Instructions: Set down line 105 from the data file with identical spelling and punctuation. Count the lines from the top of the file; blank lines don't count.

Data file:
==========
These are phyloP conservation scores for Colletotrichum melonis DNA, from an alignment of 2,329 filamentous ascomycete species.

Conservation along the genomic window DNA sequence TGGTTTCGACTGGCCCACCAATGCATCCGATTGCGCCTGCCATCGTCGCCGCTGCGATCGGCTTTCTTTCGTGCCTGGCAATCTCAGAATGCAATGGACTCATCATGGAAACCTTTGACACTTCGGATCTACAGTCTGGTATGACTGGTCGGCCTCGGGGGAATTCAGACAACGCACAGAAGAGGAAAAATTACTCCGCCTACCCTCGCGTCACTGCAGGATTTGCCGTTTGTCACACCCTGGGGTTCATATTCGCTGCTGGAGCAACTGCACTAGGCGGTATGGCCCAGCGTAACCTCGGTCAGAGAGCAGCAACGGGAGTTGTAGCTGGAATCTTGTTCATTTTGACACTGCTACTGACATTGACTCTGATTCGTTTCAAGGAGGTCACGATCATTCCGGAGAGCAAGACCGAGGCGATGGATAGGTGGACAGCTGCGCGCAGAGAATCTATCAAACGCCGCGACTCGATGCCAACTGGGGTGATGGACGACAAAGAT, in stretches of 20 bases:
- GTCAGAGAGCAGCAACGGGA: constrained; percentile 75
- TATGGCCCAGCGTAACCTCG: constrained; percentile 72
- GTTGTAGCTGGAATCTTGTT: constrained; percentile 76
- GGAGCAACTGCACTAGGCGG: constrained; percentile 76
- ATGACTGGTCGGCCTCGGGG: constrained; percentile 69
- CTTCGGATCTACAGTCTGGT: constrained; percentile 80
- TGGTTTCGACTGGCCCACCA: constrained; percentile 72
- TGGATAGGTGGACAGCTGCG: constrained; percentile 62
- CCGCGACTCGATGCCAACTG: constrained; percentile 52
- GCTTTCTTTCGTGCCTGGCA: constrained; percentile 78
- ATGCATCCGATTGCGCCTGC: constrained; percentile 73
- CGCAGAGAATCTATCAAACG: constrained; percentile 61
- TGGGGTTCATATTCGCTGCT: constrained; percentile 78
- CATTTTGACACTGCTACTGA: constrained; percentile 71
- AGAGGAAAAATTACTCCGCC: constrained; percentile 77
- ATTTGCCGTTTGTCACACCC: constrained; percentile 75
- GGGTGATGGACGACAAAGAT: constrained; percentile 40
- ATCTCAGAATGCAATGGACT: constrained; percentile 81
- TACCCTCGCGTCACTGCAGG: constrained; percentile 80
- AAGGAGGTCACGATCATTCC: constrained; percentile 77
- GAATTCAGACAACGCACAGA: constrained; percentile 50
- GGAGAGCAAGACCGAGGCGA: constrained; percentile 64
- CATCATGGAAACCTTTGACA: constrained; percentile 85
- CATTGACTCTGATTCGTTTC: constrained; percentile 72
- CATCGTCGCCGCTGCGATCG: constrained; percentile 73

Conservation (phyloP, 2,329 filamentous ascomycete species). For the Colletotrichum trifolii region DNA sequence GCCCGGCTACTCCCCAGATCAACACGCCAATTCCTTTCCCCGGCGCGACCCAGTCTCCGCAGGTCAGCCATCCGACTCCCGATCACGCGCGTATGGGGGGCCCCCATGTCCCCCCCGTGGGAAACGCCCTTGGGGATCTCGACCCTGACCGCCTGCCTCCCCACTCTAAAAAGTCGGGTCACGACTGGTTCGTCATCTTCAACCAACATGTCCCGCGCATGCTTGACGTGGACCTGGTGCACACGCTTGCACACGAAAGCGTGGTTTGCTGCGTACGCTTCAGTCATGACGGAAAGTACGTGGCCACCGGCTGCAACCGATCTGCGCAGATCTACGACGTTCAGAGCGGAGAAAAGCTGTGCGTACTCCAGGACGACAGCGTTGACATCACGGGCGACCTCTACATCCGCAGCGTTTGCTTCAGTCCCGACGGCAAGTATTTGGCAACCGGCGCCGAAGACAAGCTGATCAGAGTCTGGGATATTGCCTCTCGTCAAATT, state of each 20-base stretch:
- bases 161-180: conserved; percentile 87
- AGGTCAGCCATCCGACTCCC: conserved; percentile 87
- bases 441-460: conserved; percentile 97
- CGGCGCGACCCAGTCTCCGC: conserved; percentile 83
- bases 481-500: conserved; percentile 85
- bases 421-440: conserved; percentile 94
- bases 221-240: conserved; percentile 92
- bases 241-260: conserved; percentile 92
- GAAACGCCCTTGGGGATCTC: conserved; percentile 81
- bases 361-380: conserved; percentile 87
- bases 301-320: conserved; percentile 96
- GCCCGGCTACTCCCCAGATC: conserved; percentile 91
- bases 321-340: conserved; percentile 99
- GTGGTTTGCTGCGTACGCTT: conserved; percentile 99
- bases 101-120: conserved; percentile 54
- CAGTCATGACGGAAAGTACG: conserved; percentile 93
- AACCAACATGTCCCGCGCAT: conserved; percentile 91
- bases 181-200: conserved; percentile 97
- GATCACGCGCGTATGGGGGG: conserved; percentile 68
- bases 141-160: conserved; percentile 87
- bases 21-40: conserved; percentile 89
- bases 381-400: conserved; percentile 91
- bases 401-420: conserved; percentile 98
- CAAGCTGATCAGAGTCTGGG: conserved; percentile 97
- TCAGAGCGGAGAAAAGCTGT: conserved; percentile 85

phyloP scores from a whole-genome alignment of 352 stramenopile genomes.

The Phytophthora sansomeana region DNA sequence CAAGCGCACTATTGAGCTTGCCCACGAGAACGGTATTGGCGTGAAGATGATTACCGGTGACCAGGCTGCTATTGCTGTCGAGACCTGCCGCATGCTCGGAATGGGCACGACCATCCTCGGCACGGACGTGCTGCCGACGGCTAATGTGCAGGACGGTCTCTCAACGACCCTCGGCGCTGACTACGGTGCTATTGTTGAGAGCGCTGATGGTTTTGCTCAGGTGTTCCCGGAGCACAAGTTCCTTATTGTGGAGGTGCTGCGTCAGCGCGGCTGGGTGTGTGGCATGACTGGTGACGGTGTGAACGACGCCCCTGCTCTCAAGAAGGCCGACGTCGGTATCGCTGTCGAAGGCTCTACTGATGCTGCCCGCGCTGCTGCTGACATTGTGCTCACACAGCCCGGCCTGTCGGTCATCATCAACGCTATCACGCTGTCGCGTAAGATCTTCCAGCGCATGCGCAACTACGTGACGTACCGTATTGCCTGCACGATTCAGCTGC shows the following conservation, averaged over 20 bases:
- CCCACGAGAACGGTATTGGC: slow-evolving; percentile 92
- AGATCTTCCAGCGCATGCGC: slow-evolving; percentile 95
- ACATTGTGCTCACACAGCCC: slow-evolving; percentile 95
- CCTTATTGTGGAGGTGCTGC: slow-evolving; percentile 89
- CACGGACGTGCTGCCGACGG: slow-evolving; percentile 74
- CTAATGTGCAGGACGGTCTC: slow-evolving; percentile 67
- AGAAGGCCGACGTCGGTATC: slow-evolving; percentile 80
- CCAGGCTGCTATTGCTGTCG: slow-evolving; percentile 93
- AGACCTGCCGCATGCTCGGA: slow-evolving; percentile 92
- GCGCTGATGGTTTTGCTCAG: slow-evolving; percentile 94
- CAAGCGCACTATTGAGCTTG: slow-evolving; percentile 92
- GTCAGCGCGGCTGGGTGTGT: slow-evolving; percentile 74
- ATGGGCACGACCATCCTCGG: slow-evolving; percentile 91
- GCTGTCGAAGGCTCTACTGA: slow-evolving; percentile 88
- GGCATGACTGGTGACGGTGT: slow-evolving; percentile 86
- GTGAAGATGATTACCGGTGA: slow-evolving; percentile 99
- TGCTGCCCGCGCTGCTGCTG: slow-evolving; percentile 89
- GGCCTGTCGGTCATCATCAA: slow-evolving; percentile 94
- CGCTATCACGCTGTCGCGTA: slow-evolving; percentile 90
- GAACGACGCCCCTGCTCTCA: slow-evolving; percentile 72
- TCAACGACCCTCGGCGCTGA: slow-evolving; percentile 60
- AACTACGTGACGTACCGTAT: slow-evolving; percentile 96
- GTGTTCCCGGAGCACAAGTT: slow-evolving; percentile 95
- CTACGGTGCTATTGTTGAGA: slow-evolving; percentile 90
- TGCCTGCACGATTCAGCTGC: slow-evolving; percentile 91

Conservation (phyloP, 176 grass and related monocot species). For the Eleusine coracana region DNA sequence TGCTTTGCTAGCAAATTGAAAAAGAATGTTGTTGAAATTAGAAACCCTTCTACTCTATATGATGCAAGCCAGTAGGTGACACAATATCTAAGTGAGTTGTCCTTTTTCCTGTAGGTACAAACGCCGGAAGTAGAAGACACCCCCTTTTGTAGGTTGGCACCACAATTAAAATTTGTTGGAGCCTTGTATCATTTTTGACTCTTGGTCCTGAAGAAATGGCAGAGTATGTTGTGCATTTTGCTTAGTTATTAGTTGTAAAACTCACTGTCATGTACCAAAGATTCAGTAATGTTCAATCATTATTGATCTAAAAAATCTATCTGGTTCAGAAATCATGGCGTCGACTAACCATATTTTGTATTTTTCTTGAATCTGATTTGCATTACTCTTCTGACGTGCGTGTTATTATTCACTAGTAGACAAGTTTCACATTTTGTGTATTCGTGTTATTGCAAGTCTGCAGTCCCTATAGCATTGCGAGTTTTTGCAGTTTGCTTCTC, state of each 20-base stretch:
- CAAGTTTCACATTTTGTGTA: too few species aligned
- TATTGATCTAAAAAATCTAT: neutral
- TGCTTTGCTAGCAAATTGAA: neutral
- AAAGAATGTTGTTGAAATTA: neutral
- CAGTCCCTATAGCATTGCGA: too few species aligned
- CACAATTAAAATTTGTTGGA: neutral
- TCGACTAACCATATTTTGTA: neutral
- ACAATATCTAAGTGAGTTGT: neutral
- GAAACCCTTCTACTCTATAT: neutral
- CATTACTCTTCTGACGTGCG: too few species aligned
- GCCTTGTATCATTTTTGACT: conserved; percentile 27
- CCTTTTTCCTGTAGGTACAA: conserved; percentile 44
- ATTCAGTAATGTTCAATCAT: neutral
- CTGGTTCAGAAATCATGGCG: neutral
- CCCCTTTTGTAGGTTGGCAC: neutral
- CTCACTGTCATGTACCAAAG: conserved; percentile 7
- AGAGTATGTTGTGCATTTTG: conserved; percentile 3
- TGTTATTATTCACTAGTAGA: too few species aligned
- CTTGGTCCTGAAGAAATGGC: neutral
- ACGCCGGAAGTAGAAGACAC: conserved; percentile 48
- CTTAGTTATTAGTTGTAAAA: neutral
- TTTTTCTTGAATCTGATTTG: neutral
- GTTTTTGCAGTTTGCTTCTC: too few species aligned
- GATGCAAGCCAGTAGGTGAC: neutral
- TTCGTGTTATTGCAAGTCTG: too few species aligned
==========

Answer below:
- GATGCAAGCCAGTAGGTGAC: neutral